| Read Time: 3 minutes | Personal Injury
Who Can File a Wrongful Death Lawsuit

If your loved one has been killed in an accident or due to someone else’s negligence, you may consider suing for wrongful death. While a wrongful death lawsuit will not bring back your loved one, it may allow you to obtain the compensation you need to carry on in their absence. In Florida, the right to file a wrongful death lawsuit is limited to a personal representative bringing the lawsuit on behalf of the deceased’s estate, the deceased’s immediate survivors, and certain relatives who were financially dependent upon the deceased.

If you are contemplating filing a wrongful death lawsuit, let the experienced personal injury team at James Horne Law PA help. We can determine whether you are eligible to file a wrongful death claim and help you get started on your healing journey.

Helping the Right Parties in Filing a Wrongful Death Lawsuit

Florida has a specific set of rules governing wrongful death claims. Florida’s wrongful death statute specifically identifies who can file a wrongful death lawsuit. 

Following the untimely death of a loved one due to someone’s negligence, a wrongful death claim is usually filed by a representative of the deceased’s estate, on behalf of the deceased’s survivors, who are defined by law. Under this definition, a spouse may bring a wrongful death action on behalf of their deceased spouse. If a child is killed, parents of minor children may also bring a wrongful death action.

Minors and dependent relatives can collect compensation for the death of their parents or guardians, as long as that relationship has been recognized by the deceased. For instance, a minor step-child who was financially dependent upon the deceased may be able to sue for wrongful death as long as they were a step-child recognized by the deceased and they were dependent upon them for support.

These rules can be confusing so you should speak to a personal injury and wrongful death attorney to determine if you are eligible to file a wrongful death suit. An experienced lawyer can help you ensure that your case is as strong as possible and that you are in the best position to receive the compensation you deserve.

A Personal Representative of the Deceased’s Estate

Florida law requires that a personal representative be appointed to act on behalf of the deceased person’s estate. The personal representative’s job is to represent the interests of the deceased’s estate, whether or not there are any survivors. If a person was wrongfully killed, a personal representative files the lawsuit on behalf of the estate and the survivors. The personal representative is typically named in the deceased person’s will or appointed by the court if there is no will. 

The Deceased’s Immediate Survivors

Florida law identifies specific family members and dependents considered “survivors” eligible to recover damages in a wrongful death lawsuit. Survivors may include:

  • The deceased person’s spouse;
  • The deceased person’s children, including biological, adopted, and, in some cases, stepchildren;
  • The deceased person’s parents, if the deceased was a minor child; and
  • Blood relatives and adoptive siblings who were dependent on the deceased for support or services.

If you fit into any of these categories and want to sue for wrongful death, speak to a wrongful death lawyer as soon as possible. It is important to act quickly since there are time limitations on how long you can wait to file a wrongful death lawsuit.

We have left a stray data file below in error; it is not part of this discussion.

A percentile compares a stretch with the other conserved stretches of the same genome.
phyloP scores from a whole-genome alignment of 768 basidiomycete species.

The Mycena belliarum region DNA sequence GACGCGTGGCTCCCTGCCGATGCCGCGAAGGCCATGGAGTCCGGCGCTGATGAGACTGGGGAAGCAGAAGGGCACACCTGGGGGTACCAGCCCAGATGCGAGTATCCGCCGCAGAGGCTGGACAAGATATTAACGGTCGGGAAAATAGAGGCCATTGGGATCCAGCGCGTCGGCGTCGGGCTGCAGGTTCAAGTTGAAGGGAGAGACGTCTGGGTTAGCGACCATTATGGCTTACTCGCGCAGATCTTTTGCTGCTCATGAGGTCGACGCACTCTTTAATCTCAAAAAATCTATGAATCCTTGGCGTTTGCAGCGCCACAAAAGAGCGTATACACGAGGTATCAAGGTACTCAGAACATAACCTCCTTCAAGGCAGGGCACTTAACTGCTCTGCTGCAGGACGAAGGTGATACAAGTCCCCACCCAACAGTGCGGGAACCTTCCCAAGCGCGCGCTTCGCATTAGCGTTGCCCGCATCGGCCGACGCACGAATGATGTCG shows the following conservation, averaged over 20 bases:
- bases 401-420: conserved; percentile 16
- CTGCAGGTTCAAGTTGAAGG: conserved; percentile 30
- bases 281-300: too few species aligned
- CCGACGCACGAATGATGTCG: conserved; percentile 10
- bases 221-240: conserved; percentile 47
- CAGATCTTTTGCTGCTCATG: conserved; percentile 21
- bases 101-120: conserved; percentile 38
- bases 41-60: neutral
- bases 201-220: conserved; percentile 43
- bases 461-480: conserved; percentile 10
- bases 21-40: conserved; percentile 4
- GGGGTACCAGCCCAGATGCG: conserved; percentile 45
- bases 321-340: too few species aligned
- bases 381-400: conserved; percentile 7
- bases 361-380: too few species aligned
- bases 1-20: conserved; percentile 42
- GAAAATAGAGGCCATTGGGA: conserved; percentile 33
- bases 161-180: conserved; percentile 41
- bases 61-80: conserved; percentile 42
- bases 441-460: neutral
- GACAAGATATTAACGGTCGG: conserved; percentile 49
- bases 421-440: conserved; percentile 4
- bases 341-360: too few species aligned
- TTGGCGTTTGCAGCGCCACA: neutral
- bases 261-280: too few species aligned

Dependent Blood Relatives

Certain blood relatives who were partly or entirely dependent on the deceased person for support or services may also be eligible to file a wrongful death lawsuit. These individuals may include grandparents and grandchildren. In the case of dependent blood relatives filing a lawsuit, it is important to note that the personal representative brings the lawsuit on behalf of all survivors. The damages awarded are typically distributed among them based on their losses and dependence on the deceased.

Statute of Limitations on Suing for Wrongful Death

Florida law imposes a statute of limitations for wrongful death claims. In most cases, a wrongful death lawsuit must be filed within two years from the date of the person’s death. However, there are exceptions and nuances to this rule, and you may be able to extend the time you have to file a lawsuit. Consult an experienced Florida attorney specializing in wrongful death cases to understand your rights and options if you believe you have a valid claim.

Speak With an Experienced Wrongful Death Lawyer Today

If you are considering a wrongful death lawsuit, a Florida personal injury and wrongful death attorney can help you understand how Florida’s wrongful death statute may shape your case. James “Jay” Horne has helped hundreds of Florida residents receive the compensation they deserve after someone else’s negligence killed a loved one. Contact James Horne Law PA today by phone or the form on our website to request a consultation.

Author Photo

James “Jay” Horne is an AV-Preeminent rated aggressive litigation attorney, who focuses his practice on medical malpractice, personal injury and family law matters. He has successfully represented clients from case inception through trial and appeals in state and federal court. Jay was born and raised on the Suncoast. He is married and proud father to a one year old son. In his free time, he enjoys traveling, golfing and distance running during the cool months.

Rate this Post
1 Star2 Stars3 Stars4 Stars5 Stars